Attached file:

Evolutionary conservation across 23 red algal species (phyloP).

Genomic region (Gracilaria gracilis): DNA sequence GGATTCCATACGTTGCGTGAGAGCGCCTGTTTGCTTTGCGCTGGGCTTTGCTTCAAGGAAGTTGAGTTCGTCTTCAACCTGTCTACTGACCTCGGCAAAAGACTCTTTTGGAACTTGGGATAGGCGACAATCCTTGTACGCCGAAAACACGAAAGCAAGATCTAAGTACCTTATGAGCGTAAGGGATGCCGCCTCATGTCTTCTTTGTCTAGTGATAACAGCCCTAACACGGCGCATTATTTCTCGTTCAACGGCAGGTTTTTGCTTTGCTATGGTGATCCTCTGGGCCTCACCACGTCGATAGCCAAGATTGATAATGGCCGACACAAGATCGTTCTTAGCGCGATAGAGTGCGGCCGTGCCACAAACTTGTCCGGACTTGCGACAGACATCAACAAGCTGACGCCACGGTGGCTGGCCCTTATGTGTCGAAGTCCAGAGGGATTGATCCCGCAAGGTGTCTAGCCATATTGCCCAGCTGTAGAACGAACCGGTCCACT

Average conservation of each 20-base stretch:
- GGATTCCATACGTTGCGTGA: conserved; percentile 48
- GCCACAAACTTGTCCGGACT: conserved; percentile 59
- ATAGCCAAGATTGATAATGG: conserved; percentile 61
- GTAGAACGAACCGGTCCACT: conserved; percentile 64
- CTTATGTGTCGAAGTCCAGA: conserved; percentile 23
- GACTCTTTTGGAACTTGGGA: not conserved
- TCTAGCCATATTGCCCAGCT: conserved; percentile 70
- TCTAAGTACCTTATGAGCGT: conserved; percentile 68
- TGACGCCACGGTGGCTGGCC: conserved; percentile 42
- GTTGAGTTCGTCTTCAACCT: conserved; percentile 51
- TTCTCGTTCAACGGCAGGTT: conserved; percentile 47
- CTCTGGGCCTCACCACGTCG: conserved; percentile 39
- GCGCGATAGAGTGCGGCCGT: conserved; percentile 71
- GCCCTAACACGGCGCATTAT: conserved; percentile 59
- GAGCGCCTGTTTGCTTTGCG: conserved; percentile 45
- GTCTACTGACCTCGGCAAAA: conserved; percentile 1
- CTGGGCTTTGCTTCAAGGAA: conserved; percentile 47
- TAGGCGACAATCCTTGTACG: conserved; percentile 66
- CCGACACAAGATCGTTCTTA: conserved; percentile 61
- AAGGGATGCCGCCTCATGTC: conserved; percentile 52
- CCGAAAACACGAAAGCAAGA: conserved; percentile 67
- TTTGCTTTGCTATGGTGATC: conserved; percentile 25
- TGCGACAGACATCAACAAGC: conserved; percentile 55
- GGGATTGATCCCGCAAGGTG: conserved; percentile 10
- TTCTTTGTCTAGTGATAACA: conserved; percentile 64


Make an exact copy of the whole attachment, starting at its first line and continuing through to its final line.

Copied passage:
Evolutionary conservation across 23 red algal species (phyloP).

Genomic region (Gracilaria gracilis): DNA sequence GGATTCCATACGTTGCGTGAGAGCGCCTGTTTGCTTTGCGCTGGGCTTTGCTTCAAGGAAGTTGAGTTCGTCTTCAACCTGTCTACTGACCTCGGCAAAAGACTCTTTTGGAACTTGGGATAGGCGACAATCCTTGTACGCCGAAAACACGAAAGCAAGATCTAAGTACCTTATGAGCGTAAGGGATGCCGCCTCATGTCTTCTTTGTCTAGTGATAACAGCCCTAACACGGCGCATTATTTCTCGTTCAACGGCAGGTTTTTGCTTTGCTATGGTGATCCTCTGGGCCTCACCACGTCGATAGCCAAGATTGATAATGGCCGACACAAGATCGTTCTTAGCGCGATAGAGTGCGGCCGTGCCACAAACTTGTCCGGACTTGCGACAGACATCAACAAGCTGACGCCACGGTGGCTGGCCCTTATGTGTCGAAGTCCAGAGGGATTGATCCCGCAAGGTGTCTAGCCATATTGCCCAGCTGTAGAACGAACCGGTCCACT

Average conservation of each 20-base stretch:
- GGATTCCATACGTTGCGTGA: conserved; percentile 48
- GCCACAAACTTGTCCGGACT: conserved; percentile 59
- ATAGCCAAGATTGATAATGG: conserved; percentile 61
- GTAGAACGAACCGGTCCACT: conserved; percentile 64
- CTTATGTGTCGAAGTCCAGA: conserved; percentile 23
- GACTCTTTTGGAACTTGGGA: not conserved
- TCTAGCCATATTGCCCAGCT: conserved; percentile 70
- TCTAAGTACCTTATGAGCGT: conserved; percentile 68
- TGACGCCACGGTGGCTGGCC: conserved; percentile 42
- GTTGAGTTCGTCTTCAACCT: conserved; percentile 51
- TTCTCGTTCAACGGCAGGTT: conserved; percentile 47
- CTCTGGGCCTCACCACGTCG: conserved; percentile 39
- GCGCGATAGAGTGCGGCCGT: conserved; percentile 71
- GCCCTAACACGGCGCATTAT: conserved; percentile 59
- GAGCGCCTGTTTGCTTTGCG: conserved; percentile 45
- GTCTACTGACCTCGGCAAAA: conserved; percentile 1
- CTGGGCTTTGCTTCAAGGAA: conserved; percentile 47
- TAGGCGACAATCCTTGTACG: conserved; percentile 66
- CCGACACAAGATCGTTCTTA: conserved; percentile 61
- AAGGGATGCCGCCTCATGTC: conserved; percentile 52
- CCGAAAACACGAAAGCAAGA: conserved; percentile 67
- TTTGCTTTGCTATGGTGATC: conserved; percentile 25
- TGCGACAGACATCAACAAGC: conserved; percentile 55
- GGGATTGATCCCGCAAGGTG: conserved; percentile 10
- TTCTTTGTCTAGTGATAACA: conserved; percentile 64